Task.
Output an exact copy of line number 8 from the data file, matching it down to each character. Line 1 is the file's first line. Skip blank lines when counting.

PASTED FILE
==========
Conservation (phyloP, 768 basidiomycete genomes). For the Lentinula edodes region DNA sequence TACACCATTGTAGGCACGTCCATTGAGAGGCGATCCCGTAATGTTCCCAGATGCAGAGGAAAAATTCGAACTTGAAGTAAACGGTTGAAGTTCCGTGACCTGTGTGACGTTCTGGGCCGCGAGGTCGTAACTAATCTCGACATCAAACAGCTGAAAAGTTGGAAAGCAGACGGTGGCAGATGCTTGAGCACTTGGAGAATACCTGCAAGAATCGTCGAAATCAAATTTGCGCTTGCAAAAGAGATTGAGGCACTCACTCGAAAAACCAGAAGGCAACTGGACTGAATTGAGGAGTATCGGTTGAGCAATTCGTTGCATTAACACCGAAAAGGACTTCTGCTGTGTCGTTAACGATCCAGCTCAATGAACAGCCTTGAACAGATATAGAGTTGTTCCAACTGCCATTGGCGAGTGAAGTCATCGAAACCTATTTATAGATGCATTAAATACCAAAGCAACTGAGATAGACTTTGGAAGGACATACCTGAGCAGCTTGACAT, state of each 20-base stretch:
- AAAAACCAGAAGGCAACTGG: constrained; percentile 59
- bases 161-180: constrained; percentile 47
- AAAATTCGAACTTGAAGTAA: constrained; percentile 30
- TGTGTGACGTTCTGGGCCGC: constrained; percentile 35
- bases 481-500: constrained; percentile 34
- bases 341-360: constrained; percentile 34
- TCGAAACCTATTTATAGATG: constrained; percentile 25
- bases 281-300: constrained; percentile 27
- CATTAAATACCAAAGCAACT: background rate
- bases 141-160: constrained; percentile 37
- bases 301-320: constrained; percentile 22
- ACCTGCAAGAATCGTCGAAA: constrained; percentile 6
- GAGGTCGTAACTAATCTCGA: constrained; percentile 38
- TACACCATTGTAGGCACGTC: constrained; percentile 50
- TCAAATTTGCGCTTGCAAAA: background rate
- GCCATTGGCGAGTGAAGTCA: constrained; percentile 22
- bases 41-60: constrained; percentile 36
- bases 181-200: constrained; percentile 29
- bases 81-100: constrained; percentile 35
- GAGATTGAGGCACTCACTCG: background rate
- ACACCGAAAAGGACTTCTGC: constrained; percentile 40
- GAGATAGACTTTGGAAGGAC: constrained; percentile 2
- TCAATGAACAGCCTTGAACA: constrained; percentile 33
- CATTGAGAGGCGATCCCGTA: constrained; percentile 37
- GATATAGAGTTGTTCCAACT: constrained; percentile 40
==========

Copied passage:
- TCGAAACCTATTTATAGATG: constrained; percentile 25